|Forum topic by bluekingfisher||posted 09-15-2013 06:52 PM||1380 views||0 times favorited||7 replies|
09-15-2013 06:52 PM
I knew I had to replace a couple of glazing beads but soon relished the damage was worse then I had initially thought on my conservatory/sunroom windows.
The following photos show the damage from rot and the subsequent repair. From start to finish the job took me three full days although there was a little teeth sucking and chin scratching at first which took a good part of the first morning.
As you can see, the damage was quite extensive and so the frame had to come out. This I have to admit caused me some Concern at first as I was not sure how the sections were made up. As it turned out they were screwed together with 12G 2.5” screws. Simple.
As you see, the damage permeated into the sill. In order to replace the whole section would have meant taking out the adjacent window to the left, so I soaked it in wood preserver, let it dry overnight and then two coats of wood hardner. Once dry I set about filling the hole with a two part polyester filler. The instructions recommended that a dollop of the filler the size of a golf ball and a squirt of hardner the size of a pea. I followed this instruction, just as well I did because it goes off quick, sets hard enough to sand in about five minutes, so I didn’t,t take long to fill the hole in the sill. I have to say I am very impressed with this product. Very quick to set and takes stain well. Time will tell if it holds up to a British winter/s
When I got the frame n the bench the bottom rail had completely disintegrated.
Not only were the two styles of the frame and sill rotted out, so too was the vertical support beam where as window frames turn the corner it being a hexagonal shaped room the beam was 56mm with a chamfered fronts then tapered back to 4mm at the back towards the inside of the room. If memory serves the chamfers were 14 degrees and the taper angle was 23 degrees. The cross section photo below shows the angles.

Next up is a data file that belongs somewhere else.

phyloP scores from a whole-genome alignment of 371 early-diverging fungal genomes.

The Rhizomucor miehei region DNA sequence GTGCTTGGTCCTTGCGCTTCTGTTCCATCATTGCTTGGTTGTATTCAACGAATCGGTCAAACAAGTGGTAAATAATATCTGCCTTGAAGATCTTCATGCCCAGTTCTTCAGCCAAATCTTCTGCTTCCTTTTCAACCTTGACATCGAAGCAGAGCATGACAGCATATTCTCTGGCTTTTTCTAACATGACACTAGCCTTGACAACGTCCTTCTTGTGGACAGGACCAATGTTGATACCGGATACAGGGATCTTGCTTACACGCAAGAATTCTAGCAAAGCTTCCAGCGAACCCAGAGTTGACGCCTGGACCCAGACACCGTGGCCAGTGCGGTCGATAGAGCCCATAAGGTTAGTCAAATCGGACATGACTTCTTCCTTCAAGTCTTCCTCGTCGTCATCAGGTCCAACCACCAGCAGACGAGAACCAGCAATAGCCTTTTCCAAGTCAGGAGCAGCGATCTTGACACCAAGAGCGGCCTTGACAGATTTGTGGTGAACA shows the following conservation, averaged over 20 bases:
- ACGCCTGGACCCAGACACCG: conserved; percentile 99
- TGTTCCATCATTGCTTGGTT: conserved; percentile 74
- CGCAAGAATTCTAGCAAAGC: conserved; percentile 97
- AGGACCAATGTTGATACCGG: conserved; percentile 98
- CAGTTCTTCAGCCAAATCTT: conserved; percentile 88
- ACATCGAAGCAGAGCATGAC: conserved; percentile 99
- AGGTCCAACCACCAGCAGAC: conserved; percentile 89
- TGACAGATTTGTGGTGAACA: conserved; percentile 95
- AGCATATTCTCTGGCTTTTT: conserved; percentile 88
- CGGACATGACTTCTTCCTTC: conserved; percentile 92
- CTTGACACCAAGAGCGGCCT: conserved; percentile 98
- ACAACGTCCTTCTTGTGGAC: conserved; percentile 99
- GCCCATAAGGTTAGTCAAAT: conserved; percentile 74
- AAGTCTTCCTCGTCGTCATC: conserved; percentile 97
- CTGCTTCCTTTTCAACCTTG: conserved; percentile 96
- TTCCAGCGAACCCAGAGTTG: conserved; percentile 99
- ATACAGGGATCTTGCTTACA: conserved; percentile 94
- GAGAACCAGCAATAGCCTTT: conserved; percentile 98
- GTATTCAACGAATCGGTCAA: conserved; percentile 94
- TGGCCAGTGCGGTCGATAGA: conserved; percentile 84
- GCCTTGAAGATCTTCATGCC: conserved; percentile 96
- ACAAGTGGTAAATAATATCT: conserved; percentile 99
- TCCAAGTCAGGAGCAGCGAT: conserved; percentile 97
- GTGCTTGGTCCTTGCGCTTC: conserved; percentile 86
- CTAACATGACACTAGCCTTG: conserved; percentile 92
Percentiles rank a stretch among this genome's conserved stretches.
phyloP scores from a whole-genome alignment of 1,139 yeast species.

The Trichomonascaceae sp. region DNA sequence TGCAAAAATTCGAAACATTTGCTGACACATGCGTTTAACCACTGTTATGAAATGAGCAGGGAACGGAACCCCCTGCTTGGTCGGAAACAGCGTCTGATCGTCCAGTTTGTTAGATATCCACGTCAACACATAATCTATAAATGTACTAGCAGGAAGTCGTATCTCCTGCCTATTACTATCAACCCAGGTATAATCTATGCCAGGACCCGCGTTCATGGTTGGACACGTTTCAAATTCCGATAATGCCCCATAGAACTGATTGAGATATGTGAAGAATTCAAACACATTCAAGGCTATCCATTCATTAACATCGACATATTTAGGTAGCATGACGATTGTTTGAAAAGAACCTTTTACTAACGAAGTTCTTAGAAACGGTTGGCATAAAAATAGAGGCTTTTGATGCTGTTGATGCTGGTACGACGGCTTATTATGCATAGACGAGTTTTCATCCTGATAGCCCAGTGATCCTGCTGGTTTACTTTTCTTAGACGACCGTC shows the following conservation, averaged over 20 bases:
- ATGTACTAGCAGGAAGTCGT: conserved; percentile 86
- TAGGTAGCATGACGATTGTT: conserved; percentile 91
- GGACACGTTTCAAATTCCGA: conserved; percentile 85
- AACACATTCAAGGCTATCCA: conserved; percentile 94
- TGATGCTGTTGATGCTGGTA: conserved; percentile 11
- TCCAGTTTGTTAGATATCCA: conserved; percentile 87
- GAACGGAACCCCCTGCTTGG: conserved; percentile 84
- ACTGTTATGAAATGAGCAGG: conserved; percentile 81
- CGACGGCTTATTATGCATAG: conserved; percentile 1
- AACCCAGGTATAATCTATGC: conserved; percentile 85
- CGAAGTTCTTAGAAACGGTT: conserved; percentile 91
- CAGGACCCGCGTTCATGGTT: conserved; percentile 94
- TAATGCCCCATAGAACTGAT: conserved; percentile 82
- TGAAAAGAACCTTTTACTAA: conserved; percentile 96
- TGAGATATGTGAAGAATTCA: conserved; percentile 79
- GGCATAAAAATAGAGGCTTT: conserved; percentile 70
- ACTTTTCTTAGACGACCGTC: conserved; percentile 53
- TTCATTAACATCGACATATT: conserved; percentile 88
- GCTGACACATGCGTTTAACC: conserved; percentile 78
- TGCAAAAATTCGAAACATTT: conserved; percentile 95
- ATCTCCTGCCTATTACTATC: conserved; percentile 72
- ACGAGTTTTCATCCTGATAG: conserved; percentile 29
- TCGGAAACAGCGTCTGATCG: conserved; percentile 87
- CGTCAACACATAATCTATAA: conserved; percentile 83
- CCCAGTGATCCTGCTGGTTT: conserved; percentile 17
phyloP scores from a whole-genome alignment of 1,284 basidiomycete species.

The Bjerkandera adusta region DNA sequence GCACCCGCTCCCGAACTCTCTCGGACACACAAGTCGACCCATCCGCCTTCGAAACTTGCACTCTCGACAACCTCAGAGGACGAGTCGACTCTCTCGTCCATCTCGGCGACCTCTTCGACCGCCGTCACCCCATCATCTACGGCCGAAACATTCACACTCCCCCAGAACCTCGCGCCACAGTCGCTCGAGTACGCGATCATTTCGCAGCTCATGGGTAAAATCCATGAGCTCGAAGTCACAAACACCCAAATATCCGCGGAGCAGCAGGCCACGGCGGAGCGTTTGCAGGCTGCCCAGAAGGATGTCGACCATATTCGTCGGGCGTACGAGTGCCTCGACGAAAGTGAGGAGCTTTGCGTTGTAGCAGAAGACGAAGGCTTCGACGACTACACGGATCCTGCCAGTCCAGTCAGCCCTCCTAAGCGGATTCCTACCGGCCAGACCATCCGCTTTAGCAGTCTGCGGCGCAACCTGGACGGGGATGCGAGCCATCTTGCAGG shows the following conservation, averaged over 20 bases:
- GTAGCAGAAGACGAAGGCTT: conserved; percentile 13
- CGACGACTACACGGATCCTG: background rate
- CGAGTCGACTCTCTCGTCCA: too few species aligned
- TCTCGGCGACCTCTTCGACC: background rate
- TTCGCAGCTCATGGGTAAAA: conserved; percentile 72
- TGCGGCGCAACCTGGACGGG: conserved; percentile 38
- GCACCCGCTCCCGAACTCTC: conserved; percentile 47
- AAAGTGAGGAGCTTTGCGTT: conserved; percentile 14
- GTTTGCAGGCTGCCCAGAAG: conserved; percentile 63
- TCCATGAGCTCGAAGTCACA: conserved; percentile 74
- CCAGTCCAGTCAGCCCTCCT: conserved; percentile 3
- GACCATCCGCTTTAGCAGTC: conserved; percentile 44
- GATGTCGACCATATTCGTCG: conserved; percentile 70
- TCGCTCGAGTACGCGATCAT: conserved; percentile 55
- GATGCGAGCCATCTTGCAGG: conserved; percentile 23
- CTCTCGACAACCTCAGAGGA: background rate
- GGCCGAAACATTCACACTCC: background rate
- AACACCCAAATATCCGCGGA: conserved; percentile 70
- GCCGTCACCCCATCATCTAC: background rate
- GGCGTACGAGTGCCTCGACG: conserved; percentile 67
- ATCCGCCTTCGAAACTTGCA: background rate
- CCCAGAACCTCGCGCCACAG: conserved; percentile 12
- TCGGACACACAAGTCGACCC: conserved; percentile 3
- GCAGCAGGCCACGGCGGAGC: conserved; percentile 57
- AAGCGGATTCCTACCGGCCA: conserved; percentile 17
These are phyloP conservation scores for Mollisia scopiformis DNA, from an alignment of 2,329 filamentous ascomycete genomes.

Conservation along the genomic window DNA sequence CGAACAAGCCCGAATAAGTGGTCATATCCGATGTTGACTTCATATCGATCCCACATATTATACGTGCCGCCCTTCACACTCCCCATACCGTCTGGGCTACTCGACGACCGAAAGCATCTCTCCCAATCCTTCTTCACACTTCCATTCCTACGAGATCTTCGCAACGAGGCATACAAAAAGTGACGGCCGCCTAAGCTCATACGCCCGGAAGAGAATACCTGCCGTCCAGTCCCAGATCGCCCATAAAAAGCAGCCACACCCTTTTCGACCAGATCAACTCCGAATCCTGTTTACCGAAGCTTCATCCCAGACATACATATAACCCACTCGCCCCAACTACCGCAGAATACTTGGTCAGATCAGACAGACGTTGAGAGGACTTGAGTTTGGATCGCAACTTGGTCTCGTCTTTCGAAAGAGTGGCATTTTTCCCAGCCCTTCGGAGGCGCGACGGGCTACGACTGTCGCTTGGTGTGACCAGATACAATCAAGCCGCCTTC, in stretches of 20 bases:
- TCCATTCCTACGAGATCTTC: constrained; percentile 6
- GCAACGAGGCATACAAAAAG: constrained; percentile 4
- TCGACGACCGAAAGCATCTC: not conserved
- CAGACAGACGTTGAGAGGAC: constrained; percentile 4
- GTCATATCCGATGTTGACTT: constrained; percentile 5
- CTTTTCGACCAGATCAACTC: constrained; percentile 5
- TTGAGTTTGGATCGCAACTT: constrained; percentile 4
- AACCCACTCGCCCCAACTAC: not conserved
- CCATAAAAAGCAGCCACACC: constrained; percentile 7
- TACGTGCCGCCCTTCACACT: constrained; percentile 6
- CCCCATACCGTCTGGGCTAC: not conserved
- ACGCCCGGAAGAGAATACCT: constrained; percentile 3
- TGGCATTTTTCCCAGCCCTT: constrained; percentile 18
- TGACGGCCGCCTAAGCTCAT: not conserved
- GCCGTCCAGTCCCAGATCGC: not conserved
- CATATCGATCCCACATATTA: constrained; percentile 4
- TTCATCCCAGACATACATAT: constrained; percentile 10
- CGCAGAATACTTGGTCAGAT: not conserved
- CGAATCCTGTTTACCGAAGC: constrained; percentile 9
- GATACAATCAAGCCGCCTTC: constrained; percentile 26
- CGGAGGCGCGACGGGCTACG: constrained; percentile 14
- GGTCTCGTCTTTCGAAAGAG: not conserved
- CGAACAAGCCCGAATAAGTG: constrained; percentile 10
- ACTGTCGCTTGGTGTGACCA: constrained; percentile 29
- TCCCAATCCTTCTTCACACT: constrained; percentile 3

At this point I will say all of the timber I used was recycled parts from door jambs I found in dumpsters or in some cases the parts from our original,front door we had replaced earlier in the year. The timber was a mix of mahogany sapele, or meranti and teak.I didn’t,t have enough, or thick enough sections for the triangular shaped section so I laminated two 30mm boards together with title bond III glue. Hope it holds.
Next I had to make up the sections to match the existing frames. I milled these parts from an odd shaped section of an old door jamb.
The sections of frame were 75mm x 50 mm and needed groves milled to take the weather seal. All of this mill work was done at the table saw.
I cut about 200mm off the bottom of each style of the frame and cut a scarf joint to give as much glue area as possible. I cut a single biscuit joint in each section to help with alignment and to keep the parts from sliding around when I was screwing them together.